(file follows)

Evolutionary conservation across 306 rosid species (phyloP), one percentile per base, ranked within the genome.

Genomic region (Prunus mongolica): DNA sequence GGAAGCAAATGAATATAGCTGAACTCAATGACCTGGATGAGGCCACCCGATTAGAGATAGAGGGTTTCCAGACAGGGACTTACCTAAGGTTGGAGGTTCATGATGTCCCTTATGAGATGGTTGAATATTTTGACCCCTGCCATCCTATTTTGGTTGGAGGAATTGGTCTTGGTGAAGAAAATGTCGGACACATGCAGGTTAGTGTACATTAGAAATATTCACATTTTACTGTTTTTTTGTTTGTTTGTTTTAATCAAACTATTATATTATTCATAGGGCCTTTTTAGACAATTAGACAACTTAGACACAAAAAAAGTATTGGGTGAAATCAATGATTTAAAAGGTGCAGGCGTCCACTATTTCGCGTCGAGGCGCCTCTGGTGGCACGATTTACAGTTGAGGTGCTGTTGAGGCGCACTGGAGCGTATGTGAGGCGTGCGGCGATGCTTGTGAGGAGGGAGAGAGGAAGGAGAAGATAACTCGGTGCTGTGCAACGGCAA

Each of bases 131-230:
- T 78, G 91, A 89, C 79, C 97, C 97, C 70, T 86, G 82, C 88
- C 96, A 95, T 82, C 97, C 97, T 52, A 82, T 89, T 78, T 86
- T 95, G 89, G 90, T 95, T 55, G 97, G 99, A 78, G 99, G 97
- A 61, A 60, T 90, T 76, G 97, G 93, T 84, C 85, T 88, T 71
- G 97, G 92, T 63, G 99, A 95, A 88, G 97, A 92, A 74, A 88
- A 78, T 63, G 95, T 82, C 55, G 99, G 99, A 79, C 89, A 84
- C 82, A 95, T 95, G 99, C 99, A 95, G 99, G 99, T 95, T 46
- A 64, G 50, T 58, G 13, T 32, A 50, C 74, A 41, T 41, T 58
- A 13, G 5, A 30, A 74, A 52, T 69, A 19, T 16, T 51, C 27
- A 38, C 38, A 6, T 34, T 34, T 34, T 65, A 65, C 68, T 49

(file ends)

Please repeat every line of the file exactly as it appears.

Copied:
Evolutionary conservation across 306 rosid species (phyloP), one percentile per base, ranked within the genome.

Genomic region (Prunus mongolica): DNA sequence GGAAGCAAATGAATATAGCTGAACTCAATGACCTGGATGAGGCCACCCGATTAGAGATAGAGGGTTTCCAGACAGGGACTTACCTAAGGTTGGAGGTTCATGATGTCCCTTATGAGATGGTTGAATATTTTGACCCCTGCCATCCTATTTTGGTTGGAGGAATTGGTCTTGGTGAAGAAAATGTCGGACACATGCAGGTTAGTGTACATTAGAAATATTCACATTTTACTGTTTTTTTGTTTGTTTGTTTTAATCAAACTATTATATTATTCATAGGGCCTTTTTAGACAATTAGACAACTTAGACACAAAAAAAGTATTGGGTGAAATCAATGATTTAAAAGGTGCAGGCGTCCACTATTTCGCGTCGAGGCGCCTCTGGTGGCACGATTTACAGTTGAGGTGCTGTTGAGGCGCACTGGAGCGTATGTGAGGCGTGCGGCGATGCTTGTGAGGAGGGAGAGAGGAAGGAGAAGATAACTCGGTGCTGTGCAACGGCAA

Each of bases 131-230:
- T 78, G 91, A 89, C 79, C 97, C 97, C 70, T 86, G 82, C 88
- C 96, A 95, T 82, C 97, C 97, T 52, A 82, T 89, T 78, T 86
- T 95, G 89, G 90, T 95, T 55, G 97, G 99, A 78, G 99, G 97
- A 61, A 60, T 90, T 76, G 97, G 93, T 84, C 85, T 88, T 71
- G 97, G 92, T 63, G 99, A 95, A 88, G 97, A 92, A 74, A 88
- A 78, T 63, G 95, T 82, C 55, G 99, G 99, A 79, C 89, A 84
- C 82, A 95, T 95, G 99, C 99, A 95, G 99, G 99, T 95, T 46
- A 64, G 50, T 58, G 13, T 32, A 50, C 74, A 41, T 41, T 58
- A 13, G 5, A 30, A 74, A 52, T 69, A 19, T 16, T 51, C 27
- A 38, C 38, A 6, T 34, T 34, T 34, T 65, A 65, C 68, T 49